Ed Clinch said...

Very interesting projections. On a personal note, I remember finishing my mission in 1991 and thinking what an honor it would be to be called as a missionary president (and wife, of course). The only calling I have aspired to. My dream then was Cuba, since it was an island, Spanish speaking and closed off due to politics. While reading this article with the estimated increase in missions, from a total of 383 all the way up to 617 by 2017, I felt that maybe I would be needed! After making it into my 40s and staying worthy and active with languages, I thought maybe this would be the time. But then I thought: I am not independently wealthy, I still have small kids, and there are probably 10 guys or more in my ward alone older, more prepared and better qualified to go as Mission Prez. But, at least I can still feel excited for all those new missionary couples presiding around the world, and hopefully I will know a few. 617 missions would almost double the current number; a great thing. I love seeing the expansion of the faith in action, creating new stakes and missions and temples. Thanks for documenting the growth and change. To me, the Gospel of Jesus Christ is growth and change, both individual and collective.
Carry on, youth of the noble birthright. Carry on.
And I can still go full time again when I am 62 or so. We shall see.
And lastly: a few church guys, like Seminary teachers, are called to go pretty young. It can happen to the young ones, too. If not me, let it be many others.

Matthias said...

Wouldn't increased longevity also be a cause of the increasing member to missionary ratio? In the 70s there were a lot fewer people above the age of 70 or 80 as a percentage of church membership, so they may be watering down the ratio, no?

Jeff said...

I found this to be a very interesting and well researched case study - thanks Matt.

I don’t want to cast a negative tone to this, but, I wonder if religious trends in America are affecting the LDS Church. A recent Pew Research study showed that the number of Americans unaffiliated with any religion increased from 15% to 20% since 2007. Among people under 30-years-old the unaffiliated rate is 32%.

Do you feel this trend may bleed over to the LDS church?

In your study you noted that as of 2007 thirty percent of all 19-year-old males served a mission and over 80% of young men in active LDS families have served a mission. Is this trend holding up?

Thanks.

Christopher Nicholson said...

Yes Jeff, I'm afraid that trend has bled over. Marlin K. Jensen spoke at Utah State University late last year and mentioned that the Church is having a period of apostasy like never before since the Kirtland bank failure. Many of the people leaving or going inactive are the rising generation who encounter things on the internet about church history that they've never heard before, and then feel like they've been lied to by the Church. The new Sunday School curriculum is designed in part to help with that issue. I believe retention and reactivation of young people was also the main motivator for the recent development of YSA wards and stakes.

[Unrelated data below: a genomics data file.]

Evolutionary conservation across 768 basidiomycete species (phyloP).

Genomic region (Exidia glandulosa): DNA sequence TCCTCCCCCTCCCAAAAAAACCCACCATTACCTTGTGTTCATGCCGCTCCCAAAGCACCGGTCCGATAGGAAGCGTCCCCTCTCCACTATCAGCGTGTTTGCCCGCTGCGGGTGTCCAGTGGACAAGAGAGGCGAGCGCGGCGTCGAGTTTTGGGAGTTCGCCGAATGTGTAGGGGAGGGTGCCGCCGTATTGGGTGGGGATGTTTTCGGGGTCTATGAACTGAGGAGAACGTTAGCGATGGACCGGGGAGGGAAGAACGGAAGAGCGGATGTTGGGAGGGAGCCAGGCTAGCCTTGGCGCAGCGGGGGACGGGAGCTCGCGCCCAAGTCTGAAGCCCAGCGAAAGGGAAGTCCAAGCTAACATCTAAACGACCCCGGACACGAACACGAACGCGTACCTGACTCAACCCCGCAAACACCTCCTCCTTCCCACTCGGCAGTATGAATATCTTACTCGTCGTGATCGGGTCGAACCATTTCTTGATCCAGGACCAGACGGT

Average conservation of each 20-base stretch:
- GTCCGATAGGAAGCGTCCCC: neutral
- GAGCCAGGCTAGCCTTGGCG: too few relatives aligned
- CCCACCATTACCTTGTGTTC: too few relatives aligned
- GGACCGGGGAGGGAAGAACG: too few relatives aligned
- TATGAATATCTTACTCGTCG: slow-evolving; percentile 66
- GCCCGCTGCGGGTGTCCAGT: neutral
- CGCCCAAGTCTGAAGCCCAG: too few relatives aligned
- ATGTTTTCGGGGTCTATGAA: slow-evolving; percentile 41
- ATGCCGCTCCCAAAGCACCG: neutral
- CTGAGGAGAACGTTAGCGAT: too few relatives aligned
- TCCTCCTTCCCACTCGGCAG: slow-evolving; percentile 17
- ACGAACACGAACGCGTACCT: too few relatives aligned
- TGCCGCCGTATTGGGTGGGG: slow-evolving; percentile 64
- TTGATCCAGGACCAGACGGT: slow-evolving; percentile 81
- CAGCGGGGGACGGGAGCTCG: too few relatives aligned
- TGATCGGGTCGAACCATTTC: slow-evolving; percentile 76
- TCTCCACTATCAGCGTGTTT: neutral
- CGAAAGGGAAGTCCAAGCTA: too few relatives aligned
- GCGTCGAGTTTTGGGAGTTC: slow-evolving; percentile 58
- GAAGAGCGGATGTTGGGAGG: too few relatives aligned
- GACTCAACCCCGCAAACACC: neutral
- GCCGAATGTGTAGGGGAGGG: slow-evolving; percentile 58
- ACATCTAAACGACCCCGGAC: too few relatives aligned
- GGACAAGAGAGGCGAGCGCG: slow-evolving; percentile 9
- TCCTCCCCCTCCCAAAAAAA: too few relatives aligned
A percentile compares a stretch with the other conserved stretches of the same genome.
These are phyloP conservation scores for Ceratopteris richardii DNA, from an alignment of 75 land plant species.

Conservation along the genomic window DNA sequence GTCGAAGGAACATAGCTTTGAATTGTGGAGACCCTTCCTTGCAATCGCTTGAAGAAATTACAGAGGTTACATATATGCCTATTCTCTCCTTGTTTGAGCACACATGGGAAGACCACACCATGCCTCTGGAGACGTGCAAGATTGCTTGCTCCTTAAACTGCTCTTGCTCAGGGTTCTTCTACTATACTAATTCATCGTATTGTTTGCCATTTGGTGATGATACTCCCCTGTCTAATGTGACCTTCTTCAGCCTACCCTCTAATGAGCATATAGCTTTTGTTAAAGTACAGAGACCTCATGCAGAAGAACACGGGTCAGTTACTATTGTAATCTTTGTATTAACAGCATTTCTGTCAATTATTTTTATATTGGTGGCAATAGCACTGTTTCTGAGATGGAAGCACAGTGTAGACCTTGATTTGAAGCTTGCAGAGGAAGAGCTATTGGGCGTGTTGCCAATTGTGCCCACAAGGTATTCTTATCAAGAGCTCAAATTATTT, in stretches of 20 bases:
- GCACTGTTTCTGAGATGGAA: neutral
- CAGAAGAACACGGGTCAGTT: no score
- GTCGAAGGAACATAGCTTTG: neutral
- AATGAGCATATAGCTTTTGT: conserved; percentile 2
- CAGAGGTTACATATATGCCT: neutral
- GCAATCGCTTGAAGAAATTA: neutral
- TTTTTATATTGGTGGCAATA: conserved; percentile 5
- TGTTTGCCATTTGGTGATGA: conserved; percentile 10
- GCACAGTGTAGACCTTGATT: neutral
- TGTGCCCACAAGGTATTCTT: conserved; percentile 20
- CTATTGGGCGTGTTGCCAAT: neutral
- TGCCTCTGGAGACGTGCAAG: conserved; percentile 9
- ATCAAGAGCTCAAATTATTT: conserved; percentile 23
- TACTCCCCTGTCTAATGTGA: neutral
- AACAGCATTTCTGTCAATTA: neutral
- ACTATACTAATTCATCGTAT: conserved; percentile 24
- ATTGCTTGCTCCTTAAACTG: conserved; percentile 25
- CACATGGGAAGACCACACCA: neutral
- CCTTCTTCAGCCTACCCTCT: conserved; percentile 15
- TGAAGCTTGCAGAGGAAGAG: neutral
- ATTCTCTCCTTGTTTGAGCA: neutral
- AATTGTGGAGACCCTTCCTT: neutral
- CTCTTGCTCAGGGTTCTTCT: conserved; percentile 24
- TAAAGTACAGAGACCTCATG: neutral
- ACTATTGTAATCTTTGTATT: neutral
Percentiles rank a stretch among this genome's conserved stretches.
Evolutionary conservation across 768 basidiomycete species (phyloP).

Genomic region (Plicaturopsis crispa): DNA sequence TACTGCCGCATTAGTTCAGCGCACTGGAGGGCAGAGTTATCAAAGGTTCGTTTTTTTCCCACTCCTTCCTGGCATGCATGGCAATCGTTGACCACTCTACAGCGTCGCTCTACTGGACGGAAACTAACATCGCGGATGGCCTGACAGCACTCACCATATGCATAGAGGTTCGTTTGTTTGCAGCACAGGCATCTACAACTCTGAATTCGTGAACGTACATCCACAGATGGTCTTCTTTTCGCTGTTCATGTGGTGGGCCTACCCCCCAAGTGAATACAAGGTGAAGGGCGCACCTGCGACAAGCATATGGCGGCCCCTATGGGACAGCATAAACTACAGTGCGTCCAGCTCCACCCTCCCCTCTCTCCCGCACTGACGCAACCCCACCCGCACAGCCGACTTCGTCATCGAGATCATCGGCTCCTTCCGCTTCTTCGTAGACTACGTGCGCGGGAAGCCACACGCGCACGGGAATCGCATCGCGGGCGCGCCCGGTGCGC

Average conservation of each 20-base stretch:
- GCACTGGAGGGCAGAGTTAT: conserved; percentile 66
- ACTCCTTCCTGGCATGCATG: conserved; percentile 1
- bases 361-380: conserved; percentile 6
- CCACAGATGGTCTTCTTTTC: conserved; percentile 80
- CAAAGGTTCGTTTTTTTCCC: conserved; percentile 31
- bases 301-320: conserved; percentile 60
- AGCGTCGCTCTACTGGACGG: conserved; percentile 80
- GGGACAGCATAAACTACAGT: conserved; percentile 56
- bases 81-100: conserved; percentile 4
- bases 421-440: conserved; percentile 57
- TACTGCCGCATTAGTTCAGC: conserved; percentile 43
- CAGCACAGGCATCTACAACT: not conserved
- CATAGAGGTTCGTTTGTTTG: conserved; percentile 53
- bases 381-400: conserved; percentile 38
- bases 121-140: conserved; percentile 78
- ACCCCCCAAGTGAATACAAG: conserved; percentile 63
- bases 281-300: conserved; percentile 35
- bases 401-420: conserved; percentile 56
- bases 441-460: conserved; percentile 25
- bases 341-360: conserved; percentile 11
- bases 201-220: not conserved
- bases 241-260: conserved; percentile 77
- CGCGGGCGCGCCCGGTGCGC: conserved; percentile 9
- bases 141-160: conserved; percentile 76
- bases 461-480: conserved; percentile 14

Tom Tsa said...

Just looking at Provo's craiglist for apartment room shares, the vast majority now are women right now looking to leave their leases to go on missions.

soc. man I am ---------------- said...

The missionaries in our mission had a conference with a GA this last weekend. A lot of questions regarding the missionary changes were asked. our missionaries this sunday explained that The GA informed them that there will be new missions created - but not many. The church is expecting a 2-4 year bubble and then the numbers will fall back to the new normal which will be 7,000 - 10,000 more than now. Many of the existing missions plus the addition of a few will handle the load. Many of the missions who don't have enough sisters will now get them.

Matt said...

I believe that the Church will create several dozen new missions next year to accommodate increases in the number of missionaries. Senior missionaries in Africa report that Elder Holland told members in a stake conference yesterday that there would be 30 to 40 new missions created next year. Elder Holland also reportedly informed members that the 3,000th stake will be created on November 19th.

Matt said...
This comment has been removed by the author.
Matt said...

Also in this most recent report, Elder Holland lowered the expected number of missionaries serving a year from now from 90,000 to somewhere between 70,000 and 80,000.

Mike Johnson said...

"Elder Holland also reportedly informed members that the 3,000th stake will be created on November 19th."

That would mean 8 stakes created this weekend.

Jeff said...

Hi Matt. Any data/info on how this change might affect college attendance, for LDS young men in particular? It may prove difficult to defer admission and/or scholarships for young men who go into the mission field straight out of high school, especially for those who plan to attend non-LDS universities.

Martin said...

I think the concecuences of this should the thought of carefully and also analize the situation of the young members living on buenos aires apartments